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RNC likely will hold part of August convention in Jacksonville



The Republican National Committee is likely to move at least part of its August convention to Jacksonville, Florida, after failing to reach an agreement with its initial host over the scope of coronavirus safety precautions, people familiar with the talks said.

Details of the arrangement were still being worked out and party aides are trying to determine if the city has enough hotel rooms to host the event, which draws tens of thousands of people including delegates, media, officials and hangers-on.

Florida is key to Trump’s re-election effort and Republicans familiar with the convention planning noted that while Jacksonville does not have the hotel space and convention infrastructure of other cities like Orlando, it has a friendly Republican mayor.

The convention’s lower-profile meetings would still occur in the original host city of Charlotte, North Carolina, but the marquee event—Donald Trump’s nomination acceptance speech—would be moved to a place where officials said they were willing to host a large gathering despite the virus.

The Washington Post first reported Jacksonville was the likely site.

One possible arrangement is that RNC members, state chairmen and two delegates from each state would meet in Charlotte and formally nominate Trump and Vice President Mike Pence, according to people familiar with the planning.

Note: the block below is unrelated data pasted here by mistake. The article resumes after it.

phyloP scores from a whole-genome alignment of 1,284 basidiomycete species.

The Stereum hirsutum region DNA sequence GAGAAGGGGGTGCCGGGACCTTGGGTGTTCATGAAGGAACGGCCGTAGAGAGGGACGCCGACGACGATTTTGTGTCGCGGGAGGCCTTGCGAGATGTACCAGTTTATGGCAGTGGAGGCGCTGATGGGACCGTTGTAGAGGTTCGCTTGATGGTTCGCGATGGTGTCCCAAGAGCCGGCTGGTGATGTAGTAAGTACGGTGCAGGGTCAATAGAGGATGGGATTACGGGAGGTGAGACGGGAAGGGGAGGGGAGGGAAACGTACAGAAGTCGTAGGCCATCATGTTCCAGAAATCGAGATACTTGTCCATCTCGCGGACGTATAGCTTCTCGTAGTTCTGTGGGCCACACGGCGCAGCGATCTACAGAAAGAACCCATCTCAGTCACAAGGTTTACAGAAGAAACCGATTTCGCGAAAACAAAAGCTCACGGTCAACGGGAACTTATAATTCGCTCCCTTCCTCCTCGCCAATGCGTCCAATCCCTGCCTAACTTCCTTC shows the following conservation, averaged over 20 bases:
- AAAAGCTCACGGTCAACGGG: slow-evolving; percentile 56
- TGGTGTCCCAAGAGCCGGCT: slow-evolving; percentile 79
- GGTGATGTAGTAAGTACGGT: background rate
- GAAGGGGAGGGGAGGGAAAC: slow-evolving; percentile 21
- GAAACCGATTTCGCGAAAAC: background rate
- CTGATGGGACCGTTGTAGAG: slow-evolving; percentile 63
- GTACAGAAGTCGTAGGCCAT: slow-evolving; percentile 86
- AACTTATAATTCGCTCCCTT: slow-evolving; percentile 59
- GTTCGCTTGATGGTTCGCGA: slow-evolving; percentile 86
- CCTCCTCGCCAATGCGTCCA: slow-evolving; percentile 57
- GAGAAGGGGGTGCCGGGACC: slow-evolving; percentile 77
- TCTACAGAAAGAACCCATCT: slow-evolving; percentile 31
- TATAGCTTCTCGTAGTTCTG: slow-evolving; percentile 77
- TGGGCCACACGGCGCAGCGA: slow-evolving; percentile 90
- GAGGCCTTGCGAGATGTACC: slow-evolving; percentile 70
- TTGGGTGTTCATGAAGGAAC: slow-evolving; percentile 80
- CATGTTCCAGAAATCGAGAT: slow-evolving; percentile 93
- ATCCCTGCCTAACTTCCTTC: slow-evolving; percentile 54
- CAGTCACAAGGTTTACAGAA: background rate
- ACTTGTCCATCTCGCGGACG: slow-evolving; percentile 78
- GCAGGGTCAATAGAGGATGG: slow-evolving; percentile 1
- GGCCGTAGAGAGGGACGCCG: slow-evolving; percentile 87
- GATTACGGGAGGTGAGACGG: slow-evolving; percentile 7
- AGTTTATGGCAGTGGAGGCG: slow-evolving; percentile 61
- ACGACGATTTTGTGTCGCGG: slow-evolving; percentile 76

The following week, the full group of delegates and assorted other attendees would meet in Jacksonville for three days culminating in Trump’s acceptance speech, the people said.

The Republicans would skip amending their policy platform and adopt the one they crafted in 2016, the people said.

Over the last week, Florida has seen rising numbers of new COVID-19 cases, with about 1,000 new people a day testing positive.

White House spokeswoman Kayleigh McEnany said on Fox News Wednesday “no decision had been made” on a new location.

“There have been a number of cities under consideration. The president loves the state of North Carolina, really wanted to have it there, but unfortunately you have a governor there who is not willing to say, yes, you can move forward,” she said. “It’s a grave injustice to his state, taking a lot of economic boom out of there, that comes with a convention.”

The decision to move part of the convention came after North Carolina Governor Roy Cooper said his state could not agree to demands for a “‘full convention’ which includes 19,000 delegates,” as well as “full hotels and bars at capacity” due to social distancing requirements.

Trump tweeted that the GOP was “forced to seek” a new city for the party’s convention. A week earlier Trump had threatened to move the convention to a different city if Cooper would not allow all expected participants to come. Locations that were being considered included Nashville, Las Vegas, Orlando, Phoenix, and Savannah.

Dean Black, chairman of the Duval County Republicans in Jacksonville, also said the city had worked hard to get the group to move there.

“The mayor’s office has obviously been very involved in all of this and that’s really one of our greatest strengths: we have a unified Republican government here,” Black said. “They are accustomed to planning large events on the fly.”

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Lyron Foster is a Hawaii based African American Musician, Author, Actor, Blogger, Filmmaker, Philanthropist and Multinational Serial Tech Entrepreneur.

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